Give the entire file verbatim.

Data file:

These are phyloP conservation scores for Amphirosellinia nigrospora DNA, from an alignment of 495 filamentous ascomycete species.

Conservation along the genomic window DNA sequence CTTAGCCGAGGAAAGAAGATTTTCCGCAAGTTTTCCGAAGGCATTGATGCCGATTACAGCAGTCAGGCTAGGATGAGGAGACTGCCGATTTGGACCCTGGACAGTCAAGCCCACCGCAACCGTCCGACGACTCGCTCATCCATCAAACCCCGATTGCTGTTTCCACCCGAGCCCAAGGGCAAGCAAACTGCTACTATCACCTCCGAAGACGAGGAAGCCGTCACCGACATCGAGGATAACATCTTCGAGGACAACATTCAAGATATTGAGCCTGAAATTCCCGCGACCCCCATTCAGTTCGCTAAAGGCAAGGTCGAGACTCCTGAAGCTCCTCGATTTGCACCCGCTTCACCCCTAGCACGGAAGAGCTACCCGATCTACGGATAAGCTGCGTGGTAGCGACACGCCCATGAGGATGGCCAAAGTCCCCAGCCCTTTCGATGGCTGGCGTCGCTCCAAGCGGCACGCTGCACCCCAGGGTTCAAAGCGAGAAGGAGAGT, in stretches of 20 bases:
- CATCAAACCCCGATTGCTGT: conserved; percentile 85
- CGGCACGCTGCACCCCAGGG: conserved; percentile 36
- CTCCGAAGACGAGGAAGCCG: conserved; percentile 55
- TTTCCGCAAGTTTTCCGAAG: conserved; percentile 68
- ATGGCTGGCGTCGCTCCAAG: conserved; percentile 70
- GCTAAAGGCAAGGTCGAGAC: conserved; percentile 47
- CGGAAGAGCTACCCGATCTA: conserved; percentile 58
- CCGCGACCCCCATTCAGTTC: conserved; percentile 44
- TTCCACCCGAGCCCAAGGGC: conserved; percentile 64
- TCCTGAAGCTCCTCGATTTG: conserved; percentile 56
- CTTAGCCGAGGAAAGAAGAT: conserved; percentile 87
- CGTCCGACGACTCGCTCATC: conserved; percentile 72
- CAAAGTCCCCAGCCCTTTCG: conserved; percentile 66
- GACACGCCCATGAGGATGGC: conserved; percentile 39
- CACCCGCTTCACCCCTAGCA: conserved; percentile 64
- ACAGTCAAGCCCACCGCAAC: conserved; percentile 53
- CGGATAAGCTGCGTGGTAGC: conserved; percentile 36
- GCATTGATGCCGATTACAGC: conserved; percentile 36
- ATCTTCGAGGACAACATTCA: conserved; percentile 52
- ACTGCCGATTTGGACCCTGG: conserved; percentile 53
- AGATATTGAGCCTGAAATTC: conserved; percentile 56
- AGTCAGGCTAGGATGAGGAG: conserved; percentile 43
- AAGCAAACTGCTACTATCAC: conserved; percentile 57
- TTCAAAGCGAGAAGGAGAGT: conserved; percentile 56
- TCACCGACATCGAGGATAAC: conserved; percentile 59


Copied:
These are phyloP conservation scores for Amphirosellinia nigrospora DNA, from an alignment of 495 filamentous ascomycete species.

Conservation along the genomic window DNA sequence CTTAGCCGAGGAAAGAAGATTTTCCGCAAGTTTTCCGAAGGCATTGATGCCGATTACAGCAGTCAGGCTAGGATGAGGAGACTGCCGATTTGGACCCTGGACAGTCAAGCCCACCGCAACCGTCCGACGACTCGCTCATCCATCAAACCCCGATTGCTGTTTCCACCCGAGCCCAAGGGCAAGCAAACTGCTACTATCACCTCCGAAGACGAGGAAGCCGTCACCGACATCGAGGATAACATCTTCGAGGACAACATTCAAGATATTGAGCCTGAAATTCCCGCGACCCCCATTCAGTTCGCTAAAGGCAAGGTCGAGACTCCTGAAGCTCCTCGATTTGCACCCGCTTCACCCCTAGCACGGAAGAGCTACCCGATCTACGGATAAGCTGCGTGGTAGCGACACGCCCATGAGGATGGCCAAAGTCCCCAGCCCTTTCGATGGCTGGCGTCGCTCCAAGCGGCACGCTGCACCCCAGGGTTCAAAGCGAGAAGGAGAGT, in stretches of 20 bases:
- CATCAAACCCCGATTGCTGT: conserved; percentile 85
- CGGCACGCTGCACCCCAGGG: conserved; percentile 36
- CTCCGAAGACGAGGAAGCCG: conserved; percentile 55
- TTTCCGCAAGTTTTCCGAAG: conserved; percentile 68
- ATGGCTGGCGTCGCTCCAAG: conserved; percentile 70
- GCTAAAGGCAAGGTCGAGAC: conserved; percentile 47
- CGGAAGAGCTACCCGATCTA: conserved; percentile 58
- CCGCGACCCCCATTCAGTTC: conserved; percentile 44
- TTCCACCCGAGCCCAAGGGC: conserved; percentile 64
- TCCTGAAGCTCCTCGATTTG: conserved; percentile 56
- CTTAGCCGAGGAAAGAAGAT: conserved; percentile 87
- CGTCCGACGACTCGCTCATC: conserved; percentile 72
- CAAAGTCCCCAGCCCTTTCG: conserved; percentile 66
- GACACGCCCATGAGGATGGC: conserved; percentile 39
- CACCCGCTTCACCCCTAGCA: conserved; percentile 64
- ACAGTCAAGCCCACCGCAAC: conserved; percentile 53
- CGGATAAGCTGCGTGGTAGC: conserved; percentile 36
- GCATTGATGCCGATTACAGC: conserved; percentile 36
- ATCTTCGAGGACAACATTCA: conserved; percentile 52
- ACTGCCGATTTGGACCCTGG: conserved; percentile 53
- AGATATTGAGCCTGAAATTC: conserved; percentile 56
- AGTCAGGCTAGGATGAGGAG: conserved; percentile 43
- AAGCAAACTGCTACTATCAC: conserved; percentile 57
- TTCAAAGCGAGAAGGAGAGT: conserved; percentile 56
- TCACCGACATCGAGGATAAC: conserved; percentile 59